Charity AND Justice for the Poor

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Rev. Albert Hamstra is our guest writer today, reflecting on Mary's song, and how it can bring powerful hope to the oppressed - through us.

Charity and Justice for the Poor

     He has brought down rulers from their thrones

     but has lifted up the humble.

     He has filled the hungry with good things

     but has sent the rich away empty.

          (Luke 1:52-53)

What follows is adapted from Rev Albert Hamstra’s devotional in the Advent series provided by CRWRC and the Office of Social Justice.  The words of the denominational “Charge to the Deacons” came to my mind as I read.  “Be compassionate to the needy.”   “Be prophetic critics of waste, injustice, and selfishness…”  I admit I squirmed a little.  Do these words speak to your heart too?  I asked if  I could use this devotional here, and I'm delighted that I was given permission.

Our hearts may be warmed by the charity celebrated in Mary’s song:  “…he has filled the hungry with good things,” but her song of hope becomes more challenging when it moves beyond charity for the poor to judgment: “…but he has sent the rich away empty.”

How are we to participate in the kingdom activity of sending the rich away empty? I can’t say I have ever heard a sermon about that.

The hope upon which all Christian action for justice is based, must, however, have this double prong. Charity and Justice are inseparable twins, two sides of the same coin: we really cannot have, or do, one without the other. So, we must seek deliverance for the oppressed AND judgment upon oppressors. Generally speaking, it seems to me, we are not good at this. We are better at giving charity than advocating for justice. Charity is less costly; justice is more disturbing.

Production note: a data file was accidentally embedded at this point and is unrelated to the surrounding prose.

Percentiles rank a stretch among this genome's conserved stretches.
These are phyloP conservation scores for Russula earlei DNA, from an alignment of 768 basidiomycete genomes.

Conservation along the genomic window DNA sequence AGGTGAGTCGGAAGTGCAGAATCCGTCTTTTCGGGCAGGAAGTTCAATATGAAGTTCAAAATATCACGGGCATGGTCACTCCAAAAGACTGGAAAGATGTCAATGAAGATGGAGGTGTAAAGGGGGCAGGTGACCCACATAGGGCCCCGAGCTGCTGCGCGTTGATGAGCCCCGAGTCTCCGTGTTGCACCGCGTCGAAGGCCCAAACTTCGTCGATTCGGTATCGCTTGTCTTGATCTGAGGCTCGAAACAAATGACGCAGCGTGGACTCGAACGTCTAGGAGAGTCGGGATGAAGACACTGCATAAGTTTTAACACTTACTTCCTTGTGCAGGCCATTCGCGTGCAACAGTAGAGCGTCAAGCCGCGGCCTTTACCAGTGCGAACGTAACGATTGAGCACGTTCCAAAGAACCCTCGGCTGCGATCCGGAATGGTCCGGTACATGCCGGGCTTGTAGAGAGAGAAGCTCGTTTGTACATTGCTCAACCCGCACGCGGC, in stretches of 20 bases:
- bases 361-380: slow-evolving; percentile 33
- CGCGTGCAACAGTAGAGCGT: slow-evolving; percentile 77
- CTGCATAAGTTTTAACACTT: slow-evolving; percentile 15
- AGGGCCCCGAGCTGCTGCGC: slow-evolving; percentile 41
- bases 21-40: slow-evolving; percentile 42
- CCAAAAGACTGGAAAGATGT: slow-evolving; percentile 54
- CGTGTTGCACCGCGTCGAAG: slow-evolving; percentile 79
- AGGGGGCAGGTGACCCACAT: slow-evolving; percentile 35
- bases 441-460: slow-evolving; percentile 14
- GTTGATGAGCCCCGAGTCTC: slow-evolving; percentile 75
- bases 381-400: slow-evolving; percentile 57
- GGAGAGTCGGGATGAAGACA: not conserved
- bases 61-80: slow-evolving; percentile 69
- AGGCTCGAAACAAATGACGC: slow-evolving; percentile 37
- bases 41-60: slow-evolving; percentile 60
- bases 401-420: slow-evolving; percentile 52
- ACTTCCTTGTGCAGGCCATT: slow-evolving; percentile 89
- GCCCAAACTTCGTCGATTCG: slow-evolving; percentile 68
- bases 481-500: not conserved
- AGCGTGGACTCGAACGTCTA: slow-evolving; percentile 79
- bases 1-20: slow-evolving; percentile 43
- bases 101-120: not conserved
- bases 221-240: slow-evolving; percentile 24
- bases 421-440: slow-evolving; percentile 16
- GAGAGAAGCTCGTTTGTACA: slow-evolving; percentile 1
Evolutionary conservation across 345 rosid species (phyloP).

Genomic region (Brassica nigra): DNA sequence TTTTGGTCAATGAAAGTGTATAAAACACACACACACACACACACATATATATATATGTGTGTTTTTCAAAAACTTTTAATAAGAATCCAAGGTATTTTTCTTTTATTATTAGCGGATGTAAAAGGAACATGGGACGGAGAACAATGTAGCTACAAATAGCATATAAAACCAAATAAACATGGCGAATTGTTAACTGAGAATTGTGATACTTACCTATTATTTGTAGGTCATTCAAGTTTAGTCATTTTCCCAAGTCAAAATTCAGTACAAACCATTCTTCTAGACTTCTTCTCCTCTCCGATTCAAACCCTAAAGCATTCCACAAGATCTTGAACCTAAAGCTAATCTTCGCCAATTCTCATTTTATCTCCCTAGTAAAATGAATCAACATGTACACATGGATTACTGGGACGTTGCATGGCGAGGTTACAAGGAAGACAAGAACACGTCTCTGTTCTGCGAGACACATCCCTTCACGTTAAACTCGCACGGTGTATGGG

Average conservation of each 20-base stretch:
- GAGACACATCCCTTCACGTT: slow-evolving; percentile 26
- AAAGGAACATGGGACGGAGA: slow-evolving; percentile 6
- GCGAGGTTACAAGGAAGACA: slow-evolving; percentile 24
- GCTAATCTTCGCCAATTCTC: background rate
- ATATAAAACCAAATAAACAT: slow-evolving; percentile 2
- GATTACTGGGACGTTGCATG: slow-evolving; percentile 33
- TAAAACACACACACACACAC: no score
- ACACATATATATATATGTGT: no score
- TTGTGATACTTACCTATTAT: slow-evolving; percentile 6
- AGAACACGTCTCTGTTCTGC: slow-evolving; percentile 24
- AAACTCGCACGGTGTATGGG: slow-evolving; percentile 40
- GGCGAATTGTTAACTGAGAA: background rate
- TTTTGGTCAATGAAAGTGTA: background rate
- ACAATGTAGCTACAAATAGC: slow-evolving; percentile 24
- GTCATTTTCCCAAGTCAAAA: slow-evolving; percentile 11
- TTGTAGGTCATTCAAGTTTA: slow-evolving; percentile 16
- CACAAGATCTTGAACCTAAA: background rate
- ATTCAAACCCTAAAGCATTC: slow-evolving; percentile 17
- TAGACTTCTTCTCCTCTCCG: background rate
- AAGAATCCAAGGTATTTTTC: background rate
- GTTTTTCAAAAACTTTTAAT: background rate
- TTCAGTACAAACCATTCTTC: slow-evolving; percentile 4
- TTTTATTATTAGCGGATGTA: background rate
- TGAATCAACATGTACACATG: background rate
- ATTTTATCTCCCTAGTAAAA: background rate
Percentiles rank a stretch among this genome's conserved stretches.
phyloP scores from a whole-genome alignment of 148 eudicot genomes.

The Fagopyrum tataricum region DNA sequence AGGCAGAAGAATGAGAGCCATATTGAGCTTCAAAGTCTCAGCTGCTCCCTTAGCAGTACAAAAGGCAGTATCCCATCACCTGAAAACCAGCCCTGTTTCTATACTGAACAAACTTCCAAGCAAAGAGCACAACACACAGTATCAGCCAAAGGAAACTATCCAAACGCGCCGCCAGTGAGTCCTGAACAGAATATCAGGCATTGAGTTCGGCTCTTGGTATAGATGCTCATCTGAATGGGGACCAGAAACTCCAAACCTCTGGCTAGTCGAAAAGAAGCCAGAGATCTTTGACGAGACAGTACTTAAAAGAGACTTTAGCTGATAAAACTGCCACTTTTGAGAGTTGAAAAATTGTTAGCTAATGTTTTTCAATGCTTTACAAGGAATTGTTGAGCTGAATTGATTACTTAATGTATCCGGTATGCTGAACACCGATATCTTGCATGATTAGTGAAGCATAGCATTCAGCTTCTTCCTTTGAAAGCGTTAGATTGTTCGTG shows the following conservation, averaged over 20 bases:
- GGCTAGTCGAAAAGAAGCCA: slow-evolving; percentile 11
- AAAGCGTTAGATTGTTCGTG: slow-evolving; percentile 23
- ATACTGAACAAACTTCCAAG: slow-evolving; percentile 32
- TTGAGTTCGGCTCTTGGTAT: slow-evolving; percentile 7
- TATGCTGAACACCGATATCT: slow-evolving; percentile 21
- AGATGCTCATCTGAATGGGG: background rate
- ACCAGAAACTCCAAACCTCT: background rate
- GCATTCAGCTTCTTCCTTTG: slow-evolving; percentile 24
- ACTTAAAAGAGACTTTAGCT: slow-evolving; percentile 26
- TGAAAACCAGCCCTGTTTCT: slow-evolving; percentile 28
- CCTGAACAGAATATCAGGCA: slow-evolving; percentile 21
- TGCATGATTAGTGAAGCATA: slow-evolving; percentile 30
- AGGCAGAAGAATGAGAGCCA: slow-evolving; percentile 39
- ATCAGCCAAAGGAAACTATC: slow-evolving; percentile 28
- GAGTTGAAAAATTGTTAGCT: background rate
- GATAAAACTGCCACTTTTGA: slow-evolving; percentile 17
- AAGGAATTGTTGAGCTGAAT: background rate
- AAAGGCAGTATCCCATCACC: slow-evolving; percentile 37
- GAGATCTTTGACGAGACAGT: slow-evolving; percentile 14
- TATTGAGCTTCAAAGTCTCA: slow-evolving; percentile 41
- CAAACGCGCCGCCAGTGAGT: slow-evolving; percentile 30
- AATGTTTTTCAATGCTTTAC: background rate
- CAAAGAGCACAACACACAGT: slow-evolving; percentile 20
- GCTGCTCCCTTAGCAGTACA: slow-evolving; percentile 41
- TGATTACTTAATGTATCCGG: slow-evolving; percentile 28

One cannot be involved in ministry that sends the rich away empty in any significant way without arousing major opposition. In our work of anti-racism I notice that talking about how racism hurts people of color elicits almost universal sympathy: “Isn’t it awful!”  But when the discussion turns to how racism benefits white people, the room turns suddenly cold. Then the “yeah, buts….” come out. Then one starts hitting brick walls. Defining “the rich” in some way that excludes us is a favorite trick. Skimming a little cream off of our top is one thing; actually challenging the systems of who gets what is another.

However, the clear witness of Scripture requires Jesus’ disciples to act so that charity and justice complement each other perfectly. The Word of the Lord is both a word of salvation and of judgment. We cannot “do” the filling of the poor part without also “doing” the sending of the rich away empty part. Charity devoid of justice brings only a superficial kind of hope.

The birth of Jesus was for many in his age, and in ours, bad news. For those whose values and loves tie them to the sustenance of social systems in which they are unfairly privileged while others are unfairly deprived, the coming of Jesus in the world is “a sign to be spoken against” as Simeon said (Lk. 2:34). By leaving out this word of judgment against the rich, we deprive the poor of the real joy of Christmas; we deprive them of the real hope of the kingdom.

The hope of Advent is that charity and justice in all their fullness prevail in the kingdom Jesus embodied. In this kingdom there’s even hope for the repentant rich. Zaccheus is called into life and service. Having met the requirements of justice, he too can have his hunger filled. Our challenge as lovers of God and as seekers of justice is to do justice and love mercy and walk humbly with our God.

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